Maize has no secondary growth, and the cell content essentially consists of water in the primary meristem. Without any pretreatment, fresh samples of maize tissues can be directly scanned using a micro-CT device; however, the scanning results are probably poor and rough. The main reasons are summarized as follows: (1) low attenuation densities of plant tissues, resulting in a low contrast of atomic number and high noise in images; (2) fresh plant materials are prone to dehydrate and shrink during the normal scanning environment, as reported by Du6. The abovementioned problems have become the main constraints for the development and application of microphenotyping technology for maize, wheat, rice, and other monocotyledons. Here, we introduce the 'sample preparation protocol' to pretreat the samples of maize stem, leaf, and root. This protocol avoids the dehydration and deformation of plant materials during the CT scanning; thus, it is beneficial to increase the preservation time of plant samples with nondeformation. Moreover, the dyeing step based on solid iodine also enhances the contrast of plant materials; thus, it makes significant improvements in the imaging quality of micro-CT. Furthermore, we developed image processing software, named VesselParser, to process the CT images of maize stems and leaves. This software integrates a set of image-processing pipelines to perform high-throughput and automatic phenotyping analysis for 2-D CT images of different plant tissues. Vascular bundles in the entire cross-section of the maize stem and leaf are detected, extracted, and identified using an automatic image-processing method. As a result, we obtain 31 microscopic phenotypes of the maize stem and 33 microscopic phenotypes of the maize leaf. For the CT image series of the maize root, we developed an image-processing scheme to acquire 3-D phenotypic traits of metaxylem vessels. This scheme is superior in efficiency of image acquisition and reconstruction compared with traditional methods.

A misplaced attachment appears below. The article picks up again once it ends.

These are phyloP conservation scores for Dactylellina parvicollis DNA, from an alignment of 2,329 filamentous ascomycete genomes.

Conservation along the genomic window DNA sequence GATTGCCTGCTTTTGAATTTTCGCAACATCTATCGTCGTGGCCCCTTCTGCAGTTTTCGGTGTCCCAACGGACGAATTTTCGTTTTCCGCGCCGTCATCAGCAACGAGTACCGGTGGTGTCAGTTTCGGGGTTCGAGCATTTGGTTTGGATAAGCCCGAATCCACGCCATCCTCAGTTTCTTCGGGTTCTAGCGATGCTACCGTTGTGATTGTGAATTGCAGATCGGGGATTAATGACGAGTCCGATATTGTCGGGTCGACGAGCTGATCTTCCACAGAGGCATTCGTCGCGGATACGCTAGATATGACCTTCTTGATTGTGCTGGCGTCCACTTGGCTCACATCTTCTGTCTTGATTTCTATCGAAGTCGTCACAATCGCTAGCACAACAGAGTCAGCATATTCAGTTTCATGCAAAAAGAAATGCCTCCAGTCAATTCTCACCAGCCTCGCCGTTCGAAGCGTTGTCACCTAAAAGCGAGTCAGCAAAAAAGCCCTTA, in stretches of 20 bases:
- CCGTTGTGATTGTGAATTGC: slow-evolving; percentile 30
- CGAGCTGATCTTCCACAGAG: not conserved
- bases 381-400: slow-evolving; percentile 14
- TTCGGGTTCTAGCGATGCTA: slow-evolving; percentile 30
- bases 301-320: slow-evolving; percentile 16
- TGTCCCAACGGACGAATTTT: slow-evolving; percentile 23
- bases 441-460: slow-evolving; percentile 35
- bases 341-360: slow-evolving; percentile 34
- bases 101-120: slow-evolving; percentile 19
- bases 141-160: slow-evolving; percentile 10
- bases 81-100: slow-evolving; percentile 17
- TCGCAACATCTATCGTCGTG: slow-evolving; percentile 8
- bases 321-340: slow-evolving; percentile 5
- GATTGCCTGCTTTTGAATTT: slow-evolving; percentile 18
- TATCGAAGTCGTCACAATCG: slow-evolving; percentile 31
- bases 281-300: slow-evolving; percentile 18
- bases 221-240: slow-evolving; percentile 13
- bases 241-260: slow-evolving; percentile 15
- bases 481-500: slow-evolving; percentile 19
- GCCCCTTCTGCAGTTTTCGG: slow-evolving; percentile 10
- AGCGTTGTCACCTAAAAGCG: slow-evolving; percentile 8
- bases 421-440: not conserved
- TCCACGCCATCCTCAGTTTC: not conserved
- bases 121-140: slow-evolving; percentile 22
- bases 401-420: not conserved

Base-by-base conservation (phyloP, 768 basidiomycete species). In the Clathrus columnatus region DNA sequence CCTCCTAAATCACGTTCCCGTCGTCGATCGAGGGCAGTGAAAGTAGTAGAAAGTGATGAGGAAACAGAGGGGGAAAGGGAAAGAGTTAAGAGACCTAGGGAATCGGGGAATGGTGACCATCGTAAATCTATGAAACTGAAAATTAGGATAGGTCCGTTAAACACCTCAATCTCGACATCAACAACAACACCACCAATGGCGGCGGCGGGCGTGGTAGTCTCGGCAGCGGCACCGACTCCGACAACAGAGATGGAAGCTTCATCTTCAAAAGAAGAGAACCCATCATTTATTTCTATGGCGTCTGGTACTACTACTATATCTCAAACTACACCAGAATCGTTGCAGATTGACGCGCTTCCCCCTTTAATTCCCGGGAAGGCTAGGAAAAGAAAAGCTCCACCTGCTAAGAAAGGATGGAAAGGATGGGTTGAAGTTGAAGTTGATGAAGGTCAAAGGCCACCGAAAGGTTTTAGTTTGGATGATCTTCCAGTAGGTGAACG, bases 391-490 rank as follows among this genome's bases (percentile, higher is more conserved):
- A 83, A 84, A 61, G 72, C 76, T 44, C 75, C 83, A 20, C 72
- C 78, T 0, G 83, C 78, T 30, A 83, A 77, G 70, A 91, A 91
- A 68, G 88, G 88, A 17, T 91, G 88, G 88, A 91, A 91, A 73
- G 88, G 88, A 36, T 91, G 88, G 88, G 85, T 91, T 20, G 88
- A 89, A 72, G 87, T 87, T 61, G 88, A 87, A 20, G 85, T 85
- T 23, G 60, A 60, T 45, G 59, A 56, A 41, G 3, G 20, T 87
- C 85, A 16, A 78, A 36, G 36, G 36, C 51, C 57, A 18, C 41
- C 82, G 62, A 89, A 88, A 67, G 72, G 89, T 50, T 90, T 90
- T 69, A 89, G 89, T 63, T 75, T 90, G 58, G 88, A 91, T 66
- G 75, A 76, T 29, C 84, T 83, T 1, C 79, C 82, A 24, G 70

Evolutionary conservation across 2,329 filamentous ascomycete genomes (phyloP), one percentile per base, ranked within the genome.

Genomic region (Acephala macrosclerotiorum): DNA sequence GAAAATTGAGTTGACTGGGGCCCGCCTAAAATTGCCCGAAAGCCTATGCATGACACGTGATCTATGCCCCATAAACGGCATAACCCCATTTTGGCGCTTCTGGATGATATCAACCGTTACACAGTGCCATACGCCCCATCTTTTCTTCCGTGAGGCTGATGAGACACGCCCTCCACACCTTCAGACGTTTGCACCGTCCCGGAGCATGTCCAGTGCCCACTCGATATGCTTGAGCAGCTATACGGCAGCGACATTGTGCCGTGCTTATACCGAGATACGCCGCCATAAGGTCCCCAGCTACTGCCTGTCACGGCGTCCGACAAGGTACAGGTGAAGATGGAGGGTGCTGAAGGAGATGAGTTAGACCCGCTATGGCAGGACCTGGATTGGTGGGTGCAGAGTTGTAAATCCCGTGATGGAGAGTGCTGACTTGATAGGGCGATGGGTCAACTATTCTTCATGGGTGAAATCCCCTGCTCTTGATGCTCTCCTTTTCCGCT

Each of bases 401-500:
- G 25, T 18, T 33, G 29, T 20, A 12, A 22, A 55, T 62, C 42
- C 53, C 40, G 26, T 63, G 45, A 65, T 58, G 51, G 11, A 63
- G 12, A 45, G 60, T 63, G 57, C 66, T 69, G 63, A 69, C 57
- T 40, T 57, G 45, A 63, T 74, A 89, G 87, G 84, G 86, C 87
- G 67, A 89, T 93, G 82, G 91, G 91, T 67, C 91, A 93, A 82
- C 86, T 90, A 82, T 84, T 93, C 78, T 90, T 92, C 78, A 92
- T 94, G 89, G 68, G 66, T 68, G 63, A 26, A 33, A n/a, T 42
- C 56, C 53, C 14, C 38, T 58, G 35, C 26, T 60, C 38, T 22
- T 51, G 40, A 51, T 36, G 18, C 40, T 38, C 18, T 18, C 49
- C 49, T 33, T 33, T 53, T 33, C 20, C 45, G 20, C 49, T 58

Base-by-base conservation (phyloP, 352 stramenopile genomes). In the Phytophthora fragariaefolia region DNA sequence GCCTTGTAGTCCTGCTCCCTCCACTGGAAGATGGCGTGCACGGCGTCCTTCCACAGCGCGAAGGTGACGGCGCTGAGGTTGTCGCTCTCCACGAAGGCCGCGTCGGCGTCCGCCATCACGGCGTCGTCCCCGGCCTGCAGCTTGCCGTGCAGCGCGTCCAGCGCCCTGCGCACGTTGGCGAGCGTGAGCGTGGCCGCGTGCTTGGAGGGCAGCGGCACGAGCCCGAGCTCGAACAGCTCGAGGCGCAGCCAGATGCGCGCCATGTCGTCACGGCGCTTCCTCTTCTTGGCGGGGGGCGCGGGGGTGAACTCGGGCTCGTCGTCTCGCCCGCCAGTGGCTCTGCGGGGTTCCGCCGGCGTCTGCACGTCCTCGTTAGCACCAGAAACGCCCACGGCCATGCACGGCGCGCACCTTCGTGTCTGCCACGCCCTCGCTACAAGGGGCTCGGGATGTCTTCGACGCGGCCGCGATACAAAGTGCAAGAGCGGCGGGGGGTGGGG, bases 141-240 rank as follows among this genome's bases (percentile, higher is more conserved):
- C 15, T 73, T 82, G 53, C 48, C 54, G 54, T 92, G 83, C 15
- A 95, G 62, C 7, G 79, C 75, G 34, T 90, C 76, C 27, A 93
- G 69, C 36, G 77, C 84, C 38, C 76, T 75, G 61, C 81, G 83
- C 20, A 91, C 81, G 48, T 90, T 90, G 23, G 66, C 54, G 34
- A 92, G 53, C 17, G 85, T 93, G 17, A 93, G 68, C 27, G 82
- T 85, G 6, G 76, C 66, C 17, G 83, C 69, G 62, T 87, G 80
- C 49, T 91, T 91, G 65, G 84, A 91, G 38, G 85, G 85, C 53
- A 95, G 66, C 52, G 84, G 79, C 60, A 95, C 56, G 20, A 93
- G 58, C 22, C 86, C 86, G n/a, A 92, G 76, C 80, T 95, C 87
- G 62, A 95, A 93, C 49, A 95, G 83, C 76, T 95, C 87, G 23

These results indicate that the image processing pipelines considering the imaging characteristics of ordinary X-ray micro-CT provide an effective method for the microscopic phenotyping of vascular bundles; this extremely widens the applications of CT techniques in plant science and improves the automatic phenotyping of plant materials at cellular resolution6,7.